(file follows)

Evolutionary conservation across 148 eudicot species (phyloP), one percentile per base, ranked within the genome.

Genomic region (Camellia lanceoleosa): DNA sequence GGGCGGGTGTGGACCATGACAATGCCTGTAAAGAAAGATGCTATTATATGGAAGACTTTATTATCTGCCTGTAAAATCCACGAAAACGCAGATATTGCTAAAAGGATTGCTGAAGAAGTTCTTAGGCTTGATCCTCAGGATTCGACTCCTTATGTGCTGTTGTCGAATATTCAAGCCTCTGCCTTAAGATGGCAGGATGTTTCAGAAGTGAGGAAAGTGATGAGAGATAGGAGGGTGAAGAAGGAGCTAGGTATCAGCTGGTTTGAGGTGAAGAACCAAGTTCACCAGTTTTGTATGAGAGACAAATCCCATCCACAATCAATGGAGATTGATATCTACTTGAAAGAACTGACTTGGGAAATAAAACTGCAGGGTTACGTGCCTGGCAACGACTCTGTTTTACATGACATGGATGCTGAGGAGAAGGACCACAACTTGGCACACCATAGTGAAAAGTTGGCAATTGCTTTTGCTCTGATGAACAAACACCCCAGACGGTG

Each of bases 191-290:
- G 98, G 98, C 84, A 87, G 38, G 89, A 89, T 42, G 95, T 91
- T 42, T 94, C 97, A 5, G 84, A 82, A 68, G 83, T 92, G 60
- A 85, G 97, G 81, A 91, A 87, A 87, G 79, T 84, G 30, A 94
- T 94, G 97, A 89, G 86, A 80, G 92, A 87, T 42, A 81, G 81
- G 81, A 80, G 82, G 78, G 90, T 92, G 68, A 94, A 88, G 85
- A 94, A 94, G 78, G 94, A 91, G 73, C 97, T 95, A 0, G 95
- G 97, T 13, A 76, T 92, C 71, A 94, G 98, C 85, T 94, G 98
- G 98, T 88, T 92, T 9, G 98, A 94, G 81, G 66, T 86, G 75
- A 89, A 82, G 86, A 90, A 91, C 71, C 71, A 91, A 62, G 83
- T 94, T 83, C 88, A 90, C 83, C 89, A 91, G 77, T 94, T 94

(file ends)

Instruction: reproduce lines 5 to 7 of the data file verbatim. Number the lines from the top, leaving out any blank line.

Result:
- T 42, T 94, C 97, A 5, G 84, A 82, A 68, G 83, T 92, G 60
- A 85, G 97, G 81, A 91, A 87, A 87, G 79, T 84, G 30, A 94
- T 94, G 97, A 89, G 86, A 80, G 92, A 87, T 42, A 81, G 81